How many times have we puzzled over a problem and wondered where to find the answer? Ask your phone, and you’ll have any number of websites to choose from.  And, unless you’re discriminating, you’ll find that some of that information is not factual, but the stuff of nonsense – and that’s the rub.

Technology is not an excuse to switch off our brains. Just because a computer can provide us with information, we should not believe everything we’re told. Search any item and you’ll find there are misleading quasi-facts, conspiracy theories and any number of quack ideologies for the choosing.

For some people, delving into some of those more ridiculous theories is tantamount to disappearing down a rabbit hole and into some fantastical dimension of unproven knowledge. One thing technology has not changed, is how gullible we can be.

Read some of the conspiracy theories regarding vaccinations.  There are those people who believe that the government has tainted the vaccine with a microchip so as to monitor and control you.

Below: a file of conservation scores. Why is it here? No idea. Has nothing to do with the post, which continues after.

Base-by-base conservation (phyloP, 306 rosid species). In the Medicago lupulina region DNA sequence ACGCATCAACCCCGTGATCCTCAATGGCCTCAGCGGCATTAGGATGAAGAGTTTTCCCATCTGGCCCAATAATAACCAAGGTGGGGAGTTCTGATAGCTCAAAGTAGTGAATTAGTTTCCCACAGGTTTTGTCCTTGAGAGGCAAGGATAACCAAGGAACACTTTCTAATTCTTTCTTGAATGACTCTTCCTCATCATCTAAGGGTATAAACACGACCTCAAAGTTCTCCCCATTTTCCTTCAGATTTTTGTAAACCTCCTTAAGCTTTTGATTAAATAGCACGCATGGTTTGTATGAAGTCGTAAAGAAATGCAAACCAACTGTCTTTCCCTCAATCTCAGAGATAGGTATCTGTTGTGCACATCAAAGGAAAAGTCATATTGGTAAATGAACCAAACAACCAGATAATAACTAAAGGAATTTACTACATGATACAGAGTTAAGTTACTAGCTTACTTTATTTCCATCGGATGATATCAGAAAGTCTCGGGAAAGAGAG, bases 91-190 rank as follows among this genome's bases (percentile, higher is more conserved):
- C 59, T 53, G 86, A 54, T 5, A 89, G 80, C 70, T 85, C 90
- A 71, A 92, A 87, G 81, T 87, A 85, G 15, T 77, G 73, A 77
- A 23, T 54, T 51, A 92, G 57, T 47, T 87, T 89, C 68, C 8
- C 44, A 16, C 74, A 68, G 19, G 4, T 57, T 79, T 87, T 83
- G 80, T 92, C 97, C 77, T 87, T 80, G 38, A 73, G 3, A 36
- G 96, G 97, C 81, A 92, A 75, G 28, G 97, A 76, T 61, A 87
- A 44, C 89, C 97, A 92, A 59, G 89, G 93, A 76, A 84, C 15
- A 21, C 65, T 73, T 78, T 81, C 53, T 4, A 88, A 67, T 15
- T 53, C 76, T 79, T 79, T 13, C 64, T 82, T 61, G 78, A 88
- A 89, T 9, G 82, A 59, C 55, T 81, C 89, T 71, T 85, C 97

The deniers of science are usually those who know nothing about science, but everything about the human need to believe in something even if it’s not the truth. The same people, if given the choice of ending up in the ICU or being restored to health, might quickly change their opinion when it comes to science. 
dog researchWar of the Worlds
It’s just amazing to me to listen to people who read something on the internet and believe it as fact. This is not a new phenomenon. Remember when Orson Welles broadcast H.G Wells ‘War of the Worlds’ novel on alien invasion. People believed that they were seriously under attack by aliens. They panicked. There was chaos.  

A lot of people put themselves and others at risk based on a fiction that they believed to be true. We tend to be disparaging of those who lived before us, thinking of them as backwards and lacking sophistication, but when it comes to believing falsehoods, nothing has changed.

Our technological advancements do not come with the added benefit of common sense. Your phone will not make you a critical thinker. These are attributes that cannot be provided by nanobots created to target the stupid brain matter in favour of the half-smart one.